Where does the word giclée come from?

The Giclée describes a relatively new technique for the production of small-scale artistic works of art. The term comes from the French word “gicler”, which means “spraying” or “spraying”. The American Jack Duganne “invented” him in 1991 in connection with an exhibition by the artist Diane Bartz.


He wanted to avoid terms such as “digital” and “computer” because they were too negative in the context of art at that time, and searched in a French dictionary for the corresponding word. Starting from the nozzles commonly used in inkjet printers, he came from the word “gicler” finally to “giclée”.



Giclées printing presses are expensive, high-quality inkjet printers, which are usually equipped with six to twelve different colors (some pigment-based). The first printers of this type were the so-called Iris models of the company Scitex. The original purpose of the process developed by Eastman Kodak was to have as color proof as possible, especially of the image material, before printing mass products. At the end of the 1980s, these machines began their triumphal procession in parallel with correspondingly powerful scanners and quickly gained worldwide distribution in printing houses and media agencies. Based on the excellent proofs, service providers and manufacturers were able to present the look of the end product to their customers and obtain the final print approval. At that time, however, it was not yet clear that the giclée would make its entry into the art in the following years.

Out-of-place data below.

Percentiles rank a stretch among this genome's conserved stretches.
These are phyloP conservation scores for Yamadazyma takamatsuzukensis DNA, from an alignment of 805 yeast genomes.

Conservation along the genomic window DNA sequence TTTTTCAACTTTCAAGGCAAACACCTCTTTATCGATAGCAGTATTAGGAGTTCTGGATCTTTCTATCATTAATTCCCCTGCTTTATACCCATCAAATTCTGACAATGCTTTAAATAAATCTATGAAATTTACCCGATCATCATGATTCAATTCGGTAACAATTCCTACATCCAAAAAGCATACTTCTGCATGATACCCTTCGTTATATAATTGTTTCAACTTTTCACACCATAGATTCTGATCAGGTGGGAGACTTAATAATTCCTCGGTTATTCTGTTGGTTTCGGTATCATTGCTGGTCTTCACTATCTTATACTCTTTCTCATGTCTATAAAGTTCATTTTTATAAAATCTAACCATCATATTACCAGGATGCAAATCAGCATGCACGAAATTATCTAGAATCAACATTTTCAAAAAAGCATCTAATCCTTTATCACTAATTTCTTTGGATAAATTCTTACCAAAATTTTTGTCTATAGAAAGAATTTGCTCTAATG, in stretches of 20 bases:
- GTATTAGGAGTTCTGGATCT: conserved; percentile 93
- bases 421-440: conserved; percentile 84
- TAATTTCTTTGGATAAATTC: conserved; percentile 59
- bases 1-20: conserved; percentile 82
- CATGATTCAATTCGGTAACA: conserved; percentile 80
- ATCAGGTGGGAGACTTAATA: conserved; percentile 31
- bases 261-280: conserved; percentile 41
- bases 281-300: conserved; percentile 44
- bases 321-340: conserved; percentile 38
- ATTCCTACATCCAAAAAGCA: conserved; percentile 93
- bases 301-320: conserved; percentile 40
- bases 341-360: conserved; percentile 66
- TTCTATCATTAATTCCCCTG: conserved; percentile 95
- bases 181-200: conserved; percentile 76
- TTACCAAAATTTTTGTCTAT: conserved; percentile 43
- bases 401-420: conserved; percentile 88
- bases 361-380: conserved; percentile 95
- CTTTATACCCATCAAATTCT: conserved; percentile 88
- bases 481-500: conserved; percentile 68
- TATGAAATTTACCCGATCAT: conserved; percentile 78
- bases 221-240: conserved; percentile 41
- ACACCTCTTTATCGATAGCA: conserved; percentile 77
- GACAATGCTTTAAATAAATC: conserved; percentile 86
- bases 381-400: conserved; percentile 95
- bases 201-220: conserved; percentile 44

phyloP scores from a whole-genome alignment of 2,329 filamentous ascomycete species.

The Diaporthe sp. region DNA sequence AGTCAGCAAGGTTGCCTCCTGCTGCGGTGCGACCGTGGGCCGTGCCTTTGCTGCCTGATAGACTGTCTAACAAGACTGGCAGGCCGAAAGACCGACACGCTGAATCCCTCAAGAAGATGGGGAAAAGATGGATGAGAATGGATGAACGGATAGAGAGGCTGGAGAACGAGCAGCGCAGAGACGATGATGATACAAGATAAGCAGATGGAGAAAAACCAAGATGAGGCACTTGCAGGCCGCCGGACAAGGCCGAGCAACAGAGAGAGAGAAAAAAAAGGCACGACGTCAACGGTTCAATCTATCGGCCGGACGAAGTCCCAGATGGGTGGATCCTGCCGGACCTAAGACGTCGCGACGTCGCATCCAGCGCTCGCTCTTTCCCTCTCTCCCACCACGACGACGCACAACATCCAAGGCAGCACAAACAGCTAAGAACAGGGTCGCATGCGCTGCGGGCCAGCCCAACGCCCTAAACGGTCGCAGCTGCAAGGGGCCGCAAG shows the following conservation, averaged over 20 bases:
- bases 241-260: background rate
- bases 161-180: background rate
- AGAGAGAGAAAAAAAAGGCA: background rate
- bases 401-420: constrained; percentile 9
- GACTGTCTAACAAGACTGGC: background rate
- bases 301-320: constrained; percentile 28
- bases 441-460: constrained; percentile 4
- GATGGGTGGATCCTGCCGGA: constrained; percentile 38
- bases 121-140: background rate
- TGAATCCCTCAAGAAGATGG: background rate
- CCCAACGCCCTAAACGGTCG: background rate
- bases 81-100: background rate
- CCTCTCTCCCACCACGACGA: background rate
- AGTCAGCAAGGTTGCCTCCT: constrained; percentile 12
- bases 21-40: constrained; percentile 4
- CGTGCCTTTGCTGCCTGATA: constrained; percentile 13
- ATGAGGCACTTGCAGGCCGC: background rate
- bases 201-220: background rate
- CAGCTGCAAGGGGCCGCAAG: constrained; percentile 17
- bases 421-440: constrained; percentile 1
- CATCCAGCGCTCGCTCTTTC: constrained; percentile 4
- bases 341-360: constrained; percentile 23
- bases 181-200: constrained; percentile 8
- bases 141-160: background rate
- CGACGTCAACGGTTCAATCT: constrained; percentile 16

On the one hand, a giclee is an excellent way to produce faithful reproductions of well-known paintings, photographs and other images. If you do not look very closely, you can hardly distinguish between the original and the copy. But many artists now use technology as an inexpensive alternative to lithography, the classic lithography process that used to create colorful graphics, and photographers as an alternative to traditional photo printing. The costs are relatively low for small print runs and the prices for giclées are correspondingly low compared to other art print methods. Incidentally, one of the pioneers in using the giclée was Graham Nash, also known as a member of the American band Crosby, Stills, Nash & Young, which enjoyed great success in the 1970s. In the 1980s, Nash began to experiment with digital technology and to edit his own and on tour bought and collected photos. But the quality of the results could not satisfy him for a long time. Only with the iris technique Nash reached the self-imposed goals. He bought a machine for a then six-figure sum and founded the label Nash Editions. His exhibitions later traveled halfway around the world, for example in New York, Los Angeles and Tokyo, and the prints achieved some enormous prizes.


As an original art print in small editions, a giclee is usually signed and numbered by the artist, as with other techniques as well. When printed on canvas, it is mounted on a stretcher and then framed. A giclee on art paper receives a passe-partout and a glass frame.